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Terbium

What is Terbium

Terbium (pronunciation: TER-bee-em) is a soft, silvery rare earth metal belonging to the Lanthanide series of elements represented by the symbol Tb [1, 2]. While the naturally occurring terbium contains one stable isotope, terbium-159, it has 36 radioactive isotopes out of which the most stable one is terbium-158 with a half-life of 180 years [3].

Where is Terbium Found

Being one of the rarest elements in the lanthanides group, it does not occur in a free state in nature [4].  However, it can be obtained from the minerals bastnaesite and monazite through solvent extraction and ion exchange [1]. The complex oxide named euxenite also consists of at least 1% terbium [1].  The top 3 terbium producing countries are China, Russia, and Malaysia, while the top 3 terbium reserve-holding countries include China, Russia, and the USA [1].

Terbium

History

Origin of its Name: It is named after the Ytterby mines in Sweden where the mineral gadolinite (the source of terbium) was discovered [1, 5].

Who discovered it: The Swedish chemist Carl Gustaf Mosander is considered to be its discoverer [5].

How was Terbium discovered

In 1843, the mineral gadolinite was separated by Carl Gustaf Mosander to produce three substances that were named terbia, erbia, and yttria [5]. By 1877, scientists had reversed the names of terbia and erbia because they had confused the two substances due to the similarities between their properties and names [5]. From these two materials, Mosander discovered the rare earth elements erbium and terbium [5, 6].

Later, the French chemist George Urbain performed thousands of fractional crystallization for separating rare earth elements, and obtained terbium’s spectrum [6].

Terbium Identification

Atomic Number 65 [1, 5]
CAS Number 7440-27-9 [1]
Position in the periodic table Group Period Block
  Lanthanides [1] 6 [1] f [1]

Properties and Characteristics of Terbium

General Properties

Relative atomic mass 158.925 [1]

Physical Properties

Color Silver-gray [6]
Melting point/freezing point 1359 °C, 2478 °F [1]
Boiling point 3230 °C, 5846 °F [1]
Density 8.23 g cm-1 [1]
State of matter at room temperature (solid/liquid/gas) Solid [1, 6]
Hardness
– Brinell 677 MPa [7]
– Mohs 2.33 [7]
– Vickers 863 MPa [7]
Electrical conductivity 830000 S/m [7]
Thermal (heat) conductivity 11 W/(m.K) [7]
Specific heat 182 J kg-1 K-1 [1]
Bulk modulus 38.7 GPa [1]
Shear modulus 22.1 GPa [1]
Young’s modulus 55.7 GPa [1]
Vapor pressure
– Temperature (K) 400 600 800 1000 1200 1400 1600 1800 2000 2200 2400
– Pressure (Pa) 1.92X 10-9 4.18X 10-6 9.88X 10-4 5.85X 10-2 1.15 12.5 88

Chemical Properties

Oxidation states 4, 3 [1]
Isotopes Isotope Mass Abundance Half-life Mode of decay
  159Tb 158.925 100

Atomic Data of Terbium (Element 65)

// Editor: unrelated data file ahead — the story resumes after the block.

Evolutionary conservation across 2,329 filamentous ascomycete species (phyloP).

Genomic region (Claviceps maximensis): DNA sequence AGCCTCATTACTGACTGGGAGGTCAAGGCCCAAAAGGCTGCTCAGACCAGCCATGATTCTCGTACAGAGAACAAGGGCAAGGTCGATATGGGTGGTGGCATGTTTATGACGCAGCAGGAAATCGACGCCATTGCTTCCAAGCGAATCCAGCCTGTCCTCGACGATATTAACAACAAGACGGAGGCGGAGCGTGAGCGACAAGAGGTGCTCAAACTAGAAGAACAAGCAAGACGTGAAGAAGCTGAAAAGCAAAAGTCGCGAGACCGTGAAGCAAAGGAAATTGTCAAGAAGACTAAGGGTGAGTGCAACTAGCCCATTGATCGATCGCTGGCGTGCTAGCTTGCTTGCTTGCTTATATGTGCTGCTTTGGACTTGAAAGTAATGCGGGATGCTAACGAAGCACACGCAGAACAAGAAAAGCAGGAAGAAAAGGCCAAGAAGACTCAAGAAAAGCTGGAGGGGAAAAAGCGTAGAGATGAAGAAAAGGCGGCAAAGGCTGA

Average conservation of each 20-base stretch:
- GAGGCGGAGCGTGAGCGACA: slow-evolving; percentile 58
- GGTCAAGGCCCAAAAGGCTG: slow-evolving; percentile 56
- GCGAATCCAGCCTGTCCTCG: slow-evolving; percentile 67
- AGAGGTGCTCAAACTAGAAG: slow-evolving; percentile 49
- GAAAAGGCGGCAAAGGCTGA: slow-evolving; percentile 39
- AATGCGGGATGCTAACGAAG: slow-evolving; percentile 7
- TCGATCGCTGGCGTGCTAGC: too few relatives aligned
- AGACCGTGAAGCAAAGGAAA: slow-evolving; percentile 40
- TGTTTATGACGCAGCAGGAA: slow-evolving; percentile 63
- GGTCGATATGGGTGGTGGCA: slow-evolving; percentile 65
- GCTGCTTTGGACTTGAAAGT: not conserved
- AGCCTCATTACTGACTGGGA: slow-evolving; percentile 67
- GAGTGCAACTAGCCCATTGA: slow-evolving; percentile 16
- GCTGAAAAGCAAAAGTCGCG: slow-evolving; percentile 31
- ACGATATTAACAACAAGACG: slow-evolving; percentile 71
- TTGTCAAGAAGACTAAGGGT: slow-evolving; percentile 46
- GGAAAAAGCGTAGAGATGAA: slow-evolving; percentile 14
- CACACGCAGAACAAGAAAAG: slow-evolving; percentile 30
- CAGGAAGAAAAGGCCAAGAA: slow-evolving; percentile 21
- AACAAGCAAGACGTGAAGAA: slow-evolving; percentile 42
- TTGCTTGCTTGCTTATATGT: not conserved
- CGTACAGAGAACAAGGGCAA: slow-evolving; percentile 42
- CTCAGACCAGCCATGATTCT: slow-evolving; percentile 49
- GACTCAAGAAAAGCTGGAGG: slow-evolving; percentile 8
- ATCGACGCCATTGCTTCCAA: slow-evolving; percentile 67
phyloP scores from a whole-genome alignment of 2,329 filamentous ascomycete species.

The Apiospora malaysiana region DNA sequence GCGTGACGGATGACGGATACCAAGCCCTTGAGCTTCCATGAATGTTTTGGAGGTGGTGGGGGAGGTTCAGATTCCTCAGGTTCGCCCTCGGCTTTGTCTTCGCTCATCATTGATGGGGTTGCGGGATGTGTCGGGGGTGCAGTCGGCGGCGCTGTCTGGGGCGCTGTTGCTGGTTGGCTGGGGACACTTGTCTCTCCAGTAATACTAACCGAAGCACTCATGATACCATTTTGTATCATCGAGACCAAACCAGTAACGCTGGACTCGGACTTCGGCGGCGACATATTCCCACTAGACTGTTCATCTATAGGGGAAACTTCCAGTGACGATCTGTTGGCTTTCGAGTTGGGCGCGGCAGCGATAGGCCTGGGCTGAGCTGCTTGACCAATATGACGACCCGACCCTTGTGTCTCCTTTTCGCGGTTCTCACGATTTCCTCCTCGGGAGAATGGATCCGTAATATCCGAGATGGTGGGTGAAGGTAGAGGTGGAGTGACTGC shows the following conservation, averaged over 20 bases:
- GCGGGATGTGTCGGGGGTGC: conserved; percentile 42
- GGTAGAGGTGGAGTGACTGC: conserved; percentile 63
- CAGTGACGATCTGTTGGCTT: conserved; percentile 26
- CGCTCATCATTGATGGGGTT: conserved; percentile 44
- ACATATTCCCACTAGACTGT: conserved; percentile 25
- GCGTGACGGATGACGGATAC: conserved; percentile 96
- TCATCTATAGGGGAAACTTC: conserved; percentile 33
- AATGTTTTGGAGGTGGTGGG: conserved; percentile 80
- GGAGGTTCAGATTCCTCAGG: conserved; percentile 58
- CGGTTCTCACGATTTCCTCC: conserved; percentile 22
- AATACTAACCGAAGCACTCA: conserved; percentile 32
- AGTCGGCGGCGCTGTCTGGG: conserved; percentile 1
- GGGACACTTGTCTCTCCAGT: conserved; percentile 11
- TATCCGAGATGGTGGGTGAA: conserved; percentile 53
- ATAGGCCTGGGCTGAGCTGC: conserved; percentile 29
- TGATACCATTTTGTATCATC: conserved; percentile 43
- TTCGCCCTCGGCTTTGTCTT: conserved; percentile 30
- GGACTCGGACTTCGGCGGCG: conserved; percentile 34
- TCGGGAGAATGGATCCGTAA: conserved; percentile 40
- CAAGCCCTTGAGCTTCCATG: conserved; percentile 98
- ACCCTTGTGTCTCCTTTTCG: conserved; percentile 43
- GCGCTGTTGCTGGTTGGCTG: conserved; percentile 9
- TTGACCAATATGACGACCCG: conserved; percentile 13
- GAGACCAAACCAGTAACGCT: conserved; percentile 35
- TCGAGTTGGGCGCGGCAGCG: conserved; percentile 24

Valence electrons 3 [7]
Quantum numbers 6H15/2  [7]
Electron configuration (noble gas configuration) [Xe] 4f96s2 [2]
Atomic structure
– Number of electrons 65 [8]
– Number of neutrons 94 [8]
– Number of protons 65 [8]
Radius of Atom
– Atomic radius 2.33 Å [1]
– Covalent radius 1.81 Å [1]
Electronegativity (Pauling-scale) Unknown [1]
Electron affinity Unknown [1]
Ionization energy (kJ mol-1) 1st 2nd 3rd 4th 5th 6th 7th 8th
  565.771 1111.51 2113.99 3839.15

Terbium Electron Configuration (Bohr Model)

What is Terbium used for

  • As a dopant, terbium is added to improve the properties of chemical compounds like strontium molybdate, calcium tungstate, and calcium fluoride that are generally used in solid-state devices [1].
  • Because of its luminescence, the element is used in lighting applications including color TV tubes, mercury lamps, trichromatic lighting, and low-energy lightbulbs [1, 6].
  • For determining counterfeit money, Euro banknotes have terbium, europium, and thulium. When UV light falls on the currency note, green, red, and blue fluorescence are seen due to the presence of Tb3+, Eu3+, and Tm3+ respectively [6].
  • It helps in producing quality medical x-ray images with a short exposure time, thereby improving the safety of the procedure [1].
  • An alloy of iron, dysprosium, and terbium (Terfenol-D) lengthens or shortens in the presence of a magnetic field. The magnetostriction property of the element is used in creating loudspeakers that when placed on a flat surface like a desk or table, which in turn acts as a speaker [1, 6].
  • Terbium is added to dysprosium and neodymium to produce an alloy used in magnets that are found in hybrid car engines [6].
  • Terbium salts like terbium acetate are used in special laser devices [1].

Terbium Health Effects and Hazards

Because of its low toxicity, terbium does not have any known health effects and hazards [1].

Terbium Element

Interesting Facts

  • Since terbium was used to manufacture the first rewritable CD, the element has been represented by the compact disc symbol [1].
  • It is commercially produced by reducing anhydrous chloride or fluoride with calcium metal through vacuum distillation [1].
  • Compounds like terbium sulfate are used for anti-counterfeiting markers [9].

Terbium Cost

The pure form of terbium generally costs around $1800-$5,040 per 100 grams [6, 10].

References

  1. http://www.rsc.org/periodic-table/element/65/terbium
  2. https://www.livescience.com/38251-terbium.html
  3. https://www.britannica.com/science/terbium
  4. https://www.lenntech.com/periodic/elements/tb.htm
  5. https://education.jlab.org/itselemental/ele065.html
  6. https://www.chemicool.com/elements/terbium.html
  7. http://periodictable.com/Elements/065/data.html
  8. http://www.chemicalelements.com/elements/tb.html
  9. https://www.sciencesource.com/archive/Terbium-sulphate-under-UV-light-SS2638237.html
  10. https://hobart.k12.in.us/ksms/PeriodicTable/terbium.htm

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